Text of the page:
Like Black Sabbath — who did not invent the genre of metal, but perfected it and made it real and signaled its arrival in a measurable, quantiﬁable, identiﬁable package — Deafheaven made real (did not invent) a subgenre of metal called “blackgaze,” a combination of black metal and the indie rock subgenre shoegaze. Yes, many other bands played this kind of music before Deafheaven. Yes, many bands in the parenting genres of black metal and shoegaze laid a fertile framework of music prior to Sunbather. But like Sabbath’s Sabbath, Sunbather was a signal post. This post said, "We are blackgaze; we are marking this territory for our own; there will never be a better blackgaze album than Sunbather; we are taking a stand, planting our feet ﬁrmly and announcing that from this point forward, WE are the progenitors of a new scene."
And people bought it. Thanks to a propaganda campaign led by Pitchfork, Sunbather became a cultural force in the "underground" world of metal. Except it wasn’t underground metal that was listening or buying. It was children, and those uninitiated and unaware. You know how Nirvana’s Nevermind “invented” grunge, even though those of us who were there can clearly remember an organic scene called "indie" or "alternative" that existed for years before Kurt and co., appropriated it and sold it out? People at Dinosaur Jr shows weren’t listening to or buying Nirvana. People at Pixies and Meat Puppets shows weren’t listening to or buying Nirvana. And yet suddenly Nirvana dropped Nevermind and every asshole at the mall was wearing a ﬂannel shirt. Well, that is Deafheaven and Sunbather. Nobody I know was listening to that band or buying Sunbather. In fact, anyone in the know resented their blatant skip-the-line success. But suddenly everyone at the mall was wearing corpsepaint and praising Loveless by My Bloody Valentine. No, the music on Sunbather isn’t terrible. That’s a personal call. Musical enjoyment is subjective. Whatever goes in your ears is for your ears only. But suddenly Deafheaven were everywhere, had the Breaking Bad of "metal" albums, and for a time, you know, it was ﬁne. People wanted to buy their records. Sure. Cool. I mean, Pitchfork was guilty of selling an album as black metal that has no business being called black metal, but for the most part, the success of Sunbather was organic and fan-based: real, dedicated metal outlets pretty much ignored and/or scoffed at the band, and fans drove the album’s success. Hey, there’s no accounting for bad taste, right?
What happened next, however, was not organic, was not fan-driven or relatively harmless cultural appropriation. What happened next is what killed the underground scene and brought us to the point we are at now: Deafheaven, too $uccessful to ignore, started to be given credibility by the metal press. And even worse, other underground labels — much like the "grunge" frenzy in the '90s — started to look for more Deafheavens. Blackgaze, and other nonsensical subgenres that have no business being sold as metal, started to be sold as metal. And bands began to change their style to proﬁt from this. Suddenly, a niche was making money. People were selling out. People were following their wallets. And the worst part is no one seemed to care. On August 4, 2016, eyewear conglomerate Luxottica, through its child company Ray-Ban, released an ad campaign featuring Deafheaven. It used their music, their images and their story. (Well, the campaign spun their story anyway.) Suddenly, Deafheaven were brave innovators who stood up to their critics, and against all odds, released an album. They had courage! #ittakescourage. That was the hashtag given to the Deafheaven campaign. Metal. Reduced to a fucking hashtag and a sunglasses commercial. And the worst part? Nobody said shit. People loved it! And any form of criticism was brushed off as "haters" or "Well, Deafheaven has always just been about seeing how far they can take it." The band sold themselves out and sold out underground music, and people fucking loved them for it. They were heroes. And anyone who said otherwise was a misogynist, racist, homophobic "edge-lord." That’s when underground metal died for me. Not the music — I love the music ... well, not Deafheaven — but the spirit and ethos and individuality of metal. Sold to a fucking sunglasses company. It made me really depressed.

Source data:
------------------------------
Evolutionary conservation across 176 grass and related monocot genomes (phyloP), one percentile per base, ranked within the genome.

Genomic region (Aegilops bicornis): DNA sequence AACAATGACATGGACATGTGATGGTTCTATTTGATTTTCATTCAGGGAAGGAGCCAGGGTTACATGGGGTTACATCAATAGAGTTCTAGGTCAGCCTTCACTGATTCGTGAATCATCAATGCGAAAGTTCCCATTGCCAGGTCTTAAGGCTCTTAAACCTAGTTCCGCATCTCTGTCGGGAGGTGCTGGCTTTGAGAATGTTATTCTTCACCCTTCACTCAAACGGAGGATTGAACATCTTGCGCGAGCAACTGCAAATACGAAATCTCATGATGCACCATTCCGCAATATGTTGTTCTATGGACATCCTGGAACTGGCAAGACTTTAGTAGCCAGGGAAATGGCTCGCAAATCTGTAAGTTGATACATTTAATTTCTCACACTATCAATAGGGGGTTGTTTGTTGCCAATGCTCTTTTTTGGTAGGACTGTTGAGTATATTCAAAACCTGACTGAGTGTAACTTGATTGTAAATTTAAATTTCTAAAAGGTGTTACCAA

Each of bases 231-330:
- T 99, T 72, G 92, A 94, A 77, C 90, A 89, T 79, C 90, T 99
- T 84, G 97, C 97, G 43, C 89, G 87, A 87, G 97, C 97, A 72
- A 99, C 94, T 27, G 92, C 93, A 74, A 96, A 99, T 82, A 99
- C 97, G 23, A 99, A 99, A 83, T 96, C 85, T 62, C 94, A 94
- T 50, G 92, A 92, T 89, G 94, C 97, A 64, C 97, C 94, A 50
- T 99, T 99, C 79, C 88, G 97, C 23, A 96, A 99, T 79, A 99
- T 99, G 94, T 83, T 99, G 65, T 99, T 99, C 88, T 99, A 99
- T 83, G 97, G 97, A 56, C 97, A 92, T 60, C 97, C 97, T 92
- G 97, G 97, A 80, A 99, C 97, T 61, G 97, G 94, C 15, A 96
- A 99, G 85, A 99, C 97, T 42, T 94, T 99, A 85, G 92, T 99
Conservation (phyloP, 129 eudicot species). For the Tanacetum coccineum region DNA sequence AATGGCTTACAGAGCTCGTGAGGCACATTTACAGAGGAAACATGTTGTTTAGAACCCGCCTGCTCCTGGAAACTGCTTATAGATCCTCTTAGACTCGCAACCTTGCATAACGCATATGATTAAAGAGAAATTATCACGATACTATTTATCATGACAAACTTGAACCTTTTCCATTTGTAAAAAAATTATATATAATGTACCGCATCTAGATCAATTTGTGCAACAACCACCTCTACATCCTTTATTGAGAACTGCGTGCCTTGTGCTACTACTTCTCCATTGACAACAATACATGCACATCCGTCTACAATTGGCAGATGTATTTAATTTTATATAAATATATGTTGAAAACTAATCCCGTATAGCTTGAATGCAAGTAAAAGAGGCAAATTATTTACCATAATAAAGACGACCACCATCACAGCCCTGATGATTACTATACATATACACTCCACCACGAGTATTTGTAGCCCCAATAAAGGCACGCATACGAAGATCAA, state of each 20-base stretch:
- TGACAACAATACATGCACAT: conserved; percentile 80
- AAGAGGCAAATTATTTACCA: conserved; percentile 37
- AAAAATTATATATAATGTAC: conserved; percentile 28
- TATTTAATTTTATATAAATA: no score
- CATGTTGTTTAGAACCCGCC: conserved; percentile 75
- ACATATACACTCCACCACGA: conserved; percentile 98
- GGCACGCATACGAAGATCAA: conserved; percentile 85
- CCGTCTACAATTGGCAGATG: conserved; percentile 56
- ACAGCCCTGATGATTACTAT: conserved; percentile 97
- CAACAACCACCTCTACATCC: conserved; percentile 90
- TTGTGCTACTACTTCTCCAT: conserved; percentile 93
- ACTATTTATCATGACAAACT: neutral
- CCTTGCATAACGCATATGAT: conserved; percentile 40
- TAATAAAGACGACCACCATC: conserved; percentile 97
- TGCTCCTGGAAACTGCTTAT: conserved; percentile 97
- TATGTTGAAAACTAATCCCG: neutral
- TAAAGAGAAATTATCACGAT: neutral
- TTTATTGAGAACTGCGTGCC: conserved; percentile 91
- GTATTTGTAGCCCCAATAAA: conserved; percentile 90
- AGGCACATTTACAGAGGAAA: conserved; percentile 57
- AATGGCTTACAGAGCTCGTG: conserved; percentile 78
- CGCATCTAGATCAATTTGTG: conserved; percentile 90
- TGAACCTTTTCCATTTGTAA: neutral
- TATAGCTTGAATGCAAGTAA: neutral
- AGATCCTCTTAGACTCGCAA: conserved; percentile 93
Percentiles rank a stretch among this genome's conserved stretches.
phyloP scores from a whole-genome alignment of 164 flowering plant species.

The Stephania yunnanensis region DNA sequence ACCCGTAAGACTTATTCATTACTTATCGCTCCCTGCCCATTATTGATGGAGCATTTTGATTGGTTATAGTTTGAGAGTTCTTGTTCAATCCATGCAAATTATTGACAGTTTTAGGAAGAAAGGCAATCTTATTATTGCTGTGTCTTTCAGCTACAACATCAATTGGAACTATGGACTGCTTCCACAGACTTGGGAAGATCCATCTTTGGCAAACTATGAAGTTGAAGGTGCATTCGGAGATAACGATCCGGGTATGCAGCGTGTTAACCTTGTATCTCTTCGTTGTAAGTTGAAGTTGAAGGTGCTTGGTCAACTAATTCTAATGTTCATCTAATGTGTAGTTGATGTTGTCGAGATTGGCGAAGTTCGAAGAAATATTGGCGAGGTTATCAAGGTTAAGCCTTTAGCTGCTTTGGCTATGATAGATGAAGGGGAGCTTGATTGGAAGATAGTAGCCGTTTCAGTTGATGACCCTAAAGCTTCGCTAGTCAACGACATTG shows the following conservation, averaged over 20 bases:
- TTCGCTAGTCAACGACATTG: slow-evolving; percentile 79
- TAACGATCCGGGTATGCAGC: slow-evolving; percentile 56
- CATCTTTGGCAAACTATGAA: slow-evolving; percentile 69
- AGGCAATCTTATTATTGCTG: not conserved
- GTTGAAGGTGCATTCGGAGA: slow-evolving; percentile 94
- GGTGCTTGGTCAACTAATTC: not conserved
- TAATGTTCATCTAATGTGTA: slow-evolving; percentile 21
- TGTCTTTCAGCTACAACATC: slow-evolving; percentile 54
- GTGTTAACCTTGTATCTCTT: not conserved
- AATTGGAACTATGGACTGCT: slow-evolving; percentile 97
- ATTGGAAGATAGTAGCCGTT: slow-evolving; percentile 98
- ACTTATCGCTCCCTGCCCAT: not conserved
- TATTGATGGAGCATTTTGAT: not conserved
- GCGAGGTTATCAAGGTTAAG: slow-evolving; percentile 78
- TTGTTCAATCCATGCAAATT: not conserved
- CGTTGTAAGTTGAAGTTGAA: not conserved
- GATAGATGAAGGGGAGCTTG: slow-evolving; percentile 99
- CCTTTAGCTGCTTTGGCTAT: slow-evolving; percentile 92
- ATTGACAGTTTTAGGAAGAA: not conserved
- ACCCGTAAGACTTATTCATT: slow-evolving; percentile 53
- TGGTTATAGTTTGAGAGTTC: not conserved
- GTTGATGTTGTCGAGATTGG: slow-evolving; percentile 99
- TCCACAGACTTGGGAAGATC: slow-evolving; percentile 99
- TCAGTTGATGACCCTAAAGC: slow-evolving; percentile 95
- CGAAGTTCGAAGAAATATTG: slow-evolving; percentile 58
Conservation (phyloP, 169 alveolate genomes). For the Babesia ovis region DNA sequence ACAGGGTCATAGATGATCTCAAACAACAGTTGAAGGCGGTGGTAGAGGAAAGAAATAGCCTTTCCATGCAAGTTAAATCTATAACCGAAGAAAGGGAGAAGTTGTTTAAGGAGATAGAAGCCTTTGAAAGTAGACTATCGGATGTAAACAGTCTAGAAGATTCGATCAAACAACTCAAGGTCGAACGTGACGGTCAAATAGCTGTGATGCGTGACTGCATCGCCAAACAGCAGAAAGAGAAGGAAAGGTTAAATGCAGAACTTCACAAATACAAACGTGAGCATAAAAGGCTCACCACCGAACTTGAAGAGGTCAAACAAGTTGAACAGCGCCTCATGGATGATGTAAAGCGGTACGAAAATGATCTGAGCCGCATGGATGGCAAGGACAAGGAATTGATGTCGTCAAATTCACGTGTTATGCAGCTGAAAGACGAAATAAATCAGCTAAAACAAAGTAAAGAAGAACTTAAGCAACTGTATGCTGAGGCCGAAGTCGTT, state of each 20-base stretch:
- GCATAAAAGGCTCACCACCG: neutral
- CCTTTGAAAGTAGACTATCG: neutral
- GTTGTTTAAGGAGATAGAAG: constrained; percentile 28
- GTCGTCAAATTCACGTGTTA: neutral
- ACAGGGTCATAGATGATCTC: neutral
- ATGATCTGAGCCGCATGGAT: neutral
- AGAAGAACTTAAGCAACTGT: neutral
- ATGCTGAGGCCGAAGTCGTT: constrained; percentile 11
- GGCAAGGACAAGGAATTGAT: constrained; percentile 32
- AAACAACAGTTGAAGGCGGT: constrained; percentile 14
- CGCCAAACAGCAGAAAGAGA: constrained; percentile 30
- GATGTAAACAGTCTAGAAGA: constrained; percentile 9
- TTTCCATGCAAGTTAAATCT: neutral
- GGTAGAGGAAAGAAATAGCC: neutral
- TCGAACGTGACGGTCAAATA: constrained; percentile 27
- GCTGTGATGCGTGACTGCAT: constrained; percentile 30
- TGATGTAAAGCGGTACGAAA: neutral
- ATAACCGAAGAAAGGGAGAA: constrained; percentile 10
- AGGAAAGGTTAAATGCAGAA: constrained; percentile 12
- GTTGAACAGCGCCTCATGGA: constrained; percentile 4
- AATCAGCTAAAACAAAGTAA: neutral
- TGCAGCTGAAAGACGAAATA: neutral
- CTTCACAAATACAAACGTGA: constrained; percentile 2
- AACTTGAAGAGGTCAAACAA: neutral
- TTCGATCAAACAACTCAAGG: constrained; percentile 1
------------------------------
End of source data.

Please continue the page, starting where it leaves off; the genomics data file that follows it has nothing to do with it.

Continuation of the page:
I suddenly felt like I was in The Matrix or Inception. At metal shows, everyone looked the same and acted the same. Throw the "horns" up and party! Be blind to the conformity that surrounds us. Eyes wide shut, please. Buy. Conform. Don’t criticize. Go inside and eat supper with the pigs. Accept. Blame! Be inclusive for THE SAKE OF SOCIETY! WELCOME ALL CONSUMERS TO THE TABLE. MAKE METAL YOUR IDENTITY. CLICK. BAIT. CLICK. BAIT. MORAL SUPERIORITY THROUGH THINK PIECES!!!!!!! BUY TWO PAIRS OF RAY-BANS, THAT TAKES COURAGE.
Fucking weak, man.
When any work of art is co-opted by capitalistic intentions, you know it’s dead. When underground bands start touring with "above ground" bands, you also know that band is dead. When bands are applauded for selling out, because "everyone has to make a living" and "artists deserve to get paid" — yeah, you know that shit is dead, too. No, the artist does not deserve to get paid. The artist deserves fair compensation from anything they make and sell, but anything the artist makes TO sell is not art. It’s content. Branded content. And sadly, that’s what most metal has become: a brand. As meaningful as the anarchy symbol. Metal is no longer just music. It’s a social status. And that’s why it has become the fucking worst. And I hope the bands and fans that really only care about the music keep it up. To quote one of the few ﬁercely independent and underground bands still going, Total Fucking Destruction, “the Revolution will not be televised, because the Revolution will not be.”
Well, the Revolution might come … if it’s proﬁtable enough :)